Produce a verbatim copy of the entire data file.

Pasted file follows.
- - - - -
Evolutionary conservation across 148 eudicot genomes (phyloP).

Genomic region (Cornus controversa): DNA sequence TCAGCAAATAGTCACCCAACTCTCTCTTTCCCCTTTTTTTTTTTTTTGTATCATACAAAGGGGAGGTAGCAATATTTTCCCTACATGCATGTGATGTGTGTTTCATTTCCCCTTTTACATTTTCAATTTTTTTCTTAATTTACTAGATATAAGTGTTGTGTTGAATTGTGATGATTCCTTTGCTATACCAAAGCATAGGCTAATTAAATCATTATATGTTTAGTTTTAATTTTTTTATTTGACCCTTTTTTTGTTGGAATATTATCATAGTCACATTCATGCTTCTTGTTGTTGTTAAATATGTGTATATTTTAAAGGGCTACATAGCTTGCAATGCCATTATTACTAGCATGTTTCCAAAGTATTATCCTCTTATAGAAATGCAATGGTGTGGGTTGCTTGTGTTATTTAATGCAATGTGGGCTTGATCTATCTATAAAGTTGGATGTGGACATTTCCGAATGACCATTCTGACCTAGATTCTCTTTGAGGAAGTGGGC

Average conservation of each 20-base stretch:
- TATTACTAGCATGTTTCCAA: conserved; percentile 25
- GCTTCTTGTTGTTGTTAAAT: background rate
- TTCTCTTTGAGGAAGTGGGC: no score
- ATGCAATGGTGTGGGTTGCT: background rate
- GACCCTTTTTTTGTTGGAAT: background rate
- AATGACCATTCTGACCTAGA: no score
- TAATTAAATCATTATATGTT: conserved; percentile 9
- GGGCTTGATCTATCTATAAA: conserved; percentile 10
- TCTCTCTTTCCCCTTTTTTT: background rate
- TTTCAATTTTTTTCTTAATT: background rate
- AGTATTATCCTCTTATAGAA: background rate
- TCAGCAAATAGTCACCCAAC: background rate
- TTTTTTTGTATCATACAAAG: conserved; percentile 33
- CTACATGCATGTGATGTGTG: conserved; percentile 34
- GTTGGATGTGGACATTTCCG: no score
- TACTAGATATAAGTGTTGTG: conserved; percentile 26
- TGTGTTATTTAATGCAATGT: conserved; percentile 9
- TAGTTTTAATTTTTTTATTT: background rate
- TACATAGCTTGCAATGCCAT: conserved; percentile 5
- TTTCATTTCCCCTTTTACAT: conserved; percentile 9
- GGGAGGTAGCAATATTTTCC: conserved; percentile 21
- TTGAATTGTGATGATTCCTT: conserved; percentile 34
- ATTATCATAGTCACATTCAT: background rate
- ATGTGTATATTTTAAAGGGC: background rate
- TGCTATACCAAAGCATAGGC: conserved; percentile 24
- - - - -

Evolutionary conservation across 148 eudicot genomes (phyloP).

Genomic region (Cornus controversa): DNA sequence TCAGCAAATAGTCACCCAACTCTCTCTTTCCCCTTTTTTTTTTTTTTGTATCATACAAAGGGGAGGTAGCAATATTTTCCCTACATGCATGTGATGTGTGTTTCATTTCCCCTTTTACATTTTCAATTTTTTTCTTAATTTACTAGATATAAGTGTTGTGTTGAATTGTGATGATTCCTTTGCTATACCAAAGCATAGGCTAATTAAATCATTATATGTTTAGTTTTAATTTTTTTATTTGACCCTTTTTTTGTTGGAATATTATCATAGTCACATTCATGCTTCTTGTTGTTGTTAAATATGTGTATATTTTAAAGGGCTACATAGCTTGCAATGCCATTATTACTAGCATGTTTCCAAAGTATTATCCTCTTATAGAAATGCAATGGTGTGGGTTGCTTGTGTTATTTAATGCAATGTGGGCTTGATCTATCTATAAAGTTGGATGTGGACATTTCCGAATGACCATTCTGACCTAGATTCTCTTTGAGGAAGTGGGC

Average conservation of each 20-base stretch:
- TATTACTAGCATGTTTCCAA: conserved; percentile 25
- GCTTCTTGTTGTTGTTAAAT: background rate
- TTCTCTTTGAGGAAGTGGGC: no score
- ATGCAATGGTGTGGGTTGCT: background rate
- GACCCTTTTTTTGTTGGAAT: background rate
- AATGACCATTCTGACCTAGA: no score
- TAATTAAATCATTATATGTT: conserved; percentile 9
- GGGCTTGATCTATCTATAAA: conserved; percentile 10
- TCTCTCTTTCCCCTTTTTTT: background rate
- TTTCAATTTTTTTCTTAATT: background rate
- AGTATTATCCTCTTATAGAA: background rate
- TCAGCAAATAGTCACCCAAC: background rate
- TTTTTTTGTATCATACAAAG: conserved; percentile 33
- CTACATGCATGTGATGTGTG: conserved; percentile 34
- GTTGGATGTGGACATTTCCG: no score
- TACTAGATATAAGTGTTGTG: conserved; percentile 26
- TGTGTTATTTAATGCAATGT: conserved; percentile 9
- TAGTTTTAATTTTTTTATTT: background rate
- TACATAGCTTGCAATGCCAT: conserved; percentile 5
- TTTCATTTCCCCTTTTACAT: conserved; percentile 9
- GGGAGGTAGCAATATTTTCC: conserved; percentile 21
- TTGAATTGTGATGATTCCTT: conserved; percentile 34
- ATTATCATAGTCACATTCAT: background rate
- ATGTGTATATTTTAAAGGGC: background rate
- TGCTATACCAAAGCATAGGC: conserved; percentile 24